Long ago, the Israelites had entered the Promised Land, crossing over the river Jordan. A homecoming, a return to Eden. But things did not go well, and eventually they were sent, once more, into exile; before, in time, returning again. So, when John came to prepare a people to welcome the Lord, he had them go back to the start, a column of men, women, and children, walking into the promise from beyond the Jordan.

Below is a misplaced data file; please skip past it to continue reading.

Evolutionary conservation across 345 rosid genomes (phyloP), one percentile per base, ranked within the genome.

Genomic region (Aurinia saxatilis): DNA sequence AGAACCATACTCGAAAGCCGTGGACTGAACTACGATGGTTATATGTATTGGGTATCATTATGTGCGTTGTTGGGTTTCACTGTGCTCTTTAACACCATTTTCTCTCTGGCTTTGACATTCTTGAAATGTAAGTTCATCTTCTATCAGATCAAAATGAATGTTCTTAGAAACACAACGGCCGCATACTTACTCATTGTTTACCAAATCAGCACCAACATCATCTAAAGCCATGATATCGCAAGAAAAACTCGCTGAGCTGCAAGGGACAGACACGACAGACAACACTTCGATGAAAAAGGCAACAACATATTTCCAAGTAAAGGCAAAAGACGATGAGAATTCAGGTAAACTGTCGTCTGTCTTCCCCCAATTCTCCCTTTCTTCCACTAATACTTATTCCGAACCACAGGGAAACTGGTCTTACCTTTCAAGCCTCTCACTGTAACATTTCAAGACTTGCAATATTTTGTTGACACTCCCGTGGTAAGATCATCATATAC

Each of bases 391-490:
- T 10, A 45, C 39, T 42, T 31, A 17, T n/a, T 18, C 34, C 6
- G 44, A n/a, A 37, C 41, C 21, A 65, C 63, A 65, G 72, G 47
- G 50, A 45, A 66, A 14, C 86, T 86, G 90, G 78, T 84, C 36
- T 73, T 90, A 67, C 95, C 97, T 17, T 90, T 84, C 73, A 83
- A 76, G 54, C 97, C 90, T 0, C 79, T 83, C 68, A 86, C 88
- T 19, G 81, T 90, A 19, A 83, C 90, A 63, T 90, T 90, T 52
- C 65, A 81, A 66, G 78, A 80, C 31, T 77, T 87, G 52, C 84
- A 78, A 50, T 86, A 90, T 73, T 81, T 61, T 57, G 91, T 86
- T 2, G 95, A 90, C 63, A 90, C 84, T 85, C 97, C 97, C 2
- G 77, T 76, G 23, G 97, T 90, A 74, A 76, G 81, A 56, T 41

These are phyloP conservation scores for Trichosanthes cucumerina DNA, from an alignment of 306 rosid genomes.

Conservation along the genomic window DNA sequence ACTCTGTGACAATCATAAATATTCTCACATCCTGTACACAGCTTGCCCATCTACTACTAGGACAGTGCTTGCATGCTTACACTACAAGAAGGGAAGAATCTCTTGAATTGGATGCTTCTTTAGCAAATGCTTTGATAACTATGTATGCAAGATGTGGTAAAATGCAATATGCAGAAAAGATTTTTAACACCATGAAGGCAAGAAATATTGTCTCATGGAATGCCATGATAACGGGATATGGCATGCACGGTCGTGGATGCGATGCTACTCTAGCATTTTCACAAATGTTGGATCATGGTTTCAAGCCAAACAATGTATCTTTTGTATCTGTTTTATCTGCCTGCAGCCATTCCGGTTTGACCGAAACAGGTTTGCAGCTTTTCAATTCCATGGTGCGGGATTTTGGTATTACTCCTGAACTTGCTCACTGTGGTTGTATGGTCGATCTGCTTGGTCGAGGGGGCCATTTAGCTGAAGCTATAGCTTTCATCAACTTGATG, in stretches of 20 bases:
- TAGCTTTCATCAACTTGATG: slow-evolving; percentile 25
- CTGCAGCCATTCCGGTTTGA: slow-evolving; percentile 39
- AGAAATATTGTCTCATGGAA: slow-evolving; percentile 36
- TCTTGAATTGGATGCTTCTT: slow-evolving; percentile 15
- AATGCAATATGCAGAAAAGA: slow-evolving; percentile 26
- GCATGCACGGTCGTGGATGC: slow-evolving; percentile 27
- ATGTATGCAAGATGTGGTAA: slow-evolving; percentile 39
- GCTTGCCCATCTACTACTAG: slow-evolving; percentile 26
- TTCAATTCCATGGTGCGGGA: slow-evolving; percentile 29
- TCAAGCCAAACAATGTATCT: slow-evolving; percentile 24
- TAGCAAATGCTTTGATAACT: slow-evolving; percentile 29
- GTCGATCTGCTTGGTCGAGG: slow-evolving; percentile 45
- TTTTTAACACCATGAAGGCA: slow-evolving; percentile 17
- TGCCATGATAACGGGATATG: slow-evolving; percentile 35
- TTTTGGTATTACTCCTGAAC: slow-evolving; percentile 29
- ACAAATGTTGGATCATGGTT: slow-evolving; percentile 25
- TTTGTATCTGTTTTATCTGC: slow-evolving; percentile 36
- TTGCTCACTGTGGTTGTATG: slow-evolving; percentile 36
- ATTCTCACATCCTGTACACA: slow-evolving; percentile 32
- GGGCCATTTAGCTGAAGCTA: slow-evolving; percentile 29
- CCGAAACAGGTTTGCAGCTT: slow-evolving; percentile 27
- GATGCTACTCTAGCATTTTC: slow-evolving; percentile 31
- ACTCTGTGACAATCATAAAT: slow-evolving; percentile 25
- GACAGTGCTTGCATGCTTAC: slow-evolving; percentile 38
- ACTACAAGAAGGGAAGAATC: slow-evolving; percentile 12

When asked who he was, John quoted prophets of old, Isaiah and Malachi. He was the messenger sent ahead: the one coming hard on his heels would baptise with fire—a partial quote from Malachi, who said ‘he comes with refiner’s fire and fuller’s soap.’ The ancient equivalent of the washing machine. If John came wading in water, Jesus came to scrub his people up and down, plunge them in and out and in and out, and beat them against a rock. To scrape away at stubborn stains; repeat; and hang them out to dry. On the longed-for Day of the Lord’s coming, he will put his people in a spin and through the wringer, before he is done with us and we are washed whiter than snow.